Over the last 10 years, the price distribution of new homes has changed significantly, as new homes have grown more expensive. Builders blame a weakness among first-time buyers and rising regulatory burdens as the reason for the shift in focus in the pricier tiers of the new-home sector following the Great Recession.
The number of new homes that sold for less than $250,000 started to decline prior to the Great Recession. Sales in this segment have not returned to levels set in 2006, particularly for homes with prices below $149,000, according to an analysis by the National Association of Home Builders, detailed on its Eye on Housing blog.
Indeed, new homes that sold for $150,000 to $199,999 and those that sold for $200,000 to $249,000 dropped to a low during the recession. They have been on a slow, recovering pace ever since, the NAHB notes.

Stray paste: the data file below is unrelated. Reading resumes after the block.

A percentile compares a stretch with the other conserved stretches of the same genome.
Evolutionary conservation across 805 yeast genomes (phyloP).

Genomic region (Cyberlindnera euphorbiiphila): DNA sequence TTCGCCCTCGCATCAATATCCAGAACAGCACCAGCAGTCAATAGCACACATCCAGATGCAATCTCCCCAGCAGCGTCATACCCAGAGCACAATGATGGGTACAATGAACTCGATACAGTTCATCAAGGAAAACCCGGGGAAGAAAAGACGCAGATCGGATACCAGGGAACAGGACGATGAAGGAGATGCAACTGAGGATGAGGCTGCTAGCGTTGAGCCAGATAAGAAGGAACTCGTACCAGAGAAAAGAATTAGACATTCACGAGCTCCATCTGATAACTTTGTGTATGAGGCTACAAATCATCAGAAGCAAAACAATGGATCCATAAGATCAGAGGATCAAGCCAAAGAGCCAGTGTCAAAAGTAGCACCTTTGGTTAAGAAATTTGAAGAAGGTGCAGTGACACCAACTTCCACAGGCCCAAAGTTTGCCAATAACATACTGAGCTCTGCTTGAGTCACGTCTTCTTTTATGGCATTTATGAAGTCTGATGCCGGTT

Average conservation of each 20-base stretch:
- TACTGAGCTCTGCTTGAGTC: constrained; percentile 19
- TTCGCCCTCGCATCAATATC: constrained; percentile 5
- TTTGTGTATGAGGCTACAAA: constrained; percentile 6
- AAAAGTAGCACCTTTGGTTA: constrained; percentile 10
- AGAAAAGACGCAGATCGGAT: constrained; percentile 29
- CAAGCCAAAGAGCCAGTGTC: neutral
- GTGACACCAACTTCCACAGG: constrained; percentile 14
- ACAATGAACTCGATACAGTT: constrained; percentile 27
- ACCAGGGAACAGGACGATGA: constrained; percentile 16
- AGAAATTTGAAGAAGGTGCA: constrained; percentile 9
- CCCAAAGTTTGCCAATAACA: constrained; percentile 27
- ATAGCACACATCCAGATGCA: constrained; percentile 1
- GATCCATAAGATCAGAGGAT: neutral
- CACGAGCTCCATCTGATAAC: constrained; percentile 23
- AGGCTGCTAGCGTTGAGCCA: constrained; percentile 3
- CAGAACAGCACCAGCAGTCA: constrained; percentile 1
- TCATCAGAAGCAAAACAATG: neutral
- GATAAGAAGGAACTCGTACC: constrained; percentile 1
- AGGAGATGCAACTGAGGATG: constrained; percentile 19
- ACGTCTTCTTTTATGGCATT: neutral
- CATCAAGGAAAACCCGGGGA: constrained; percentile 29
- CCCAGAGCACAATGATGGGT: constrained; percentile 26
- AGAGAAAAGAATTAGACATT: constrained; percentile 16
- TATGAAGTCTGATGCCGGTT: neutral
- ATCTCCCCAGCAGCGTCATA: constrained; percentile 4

The main drivers in the new-home market are homes that sold above $250,000. New homes priced between $300,000 and $399,000 had the highest volume prior to the Great Recession and have been the fastest to recover since then, the NAHB notes.
Source: “New Home Sales Price History,” National Association of Home Builders’ Eye on Housing blog (April 4, 2017)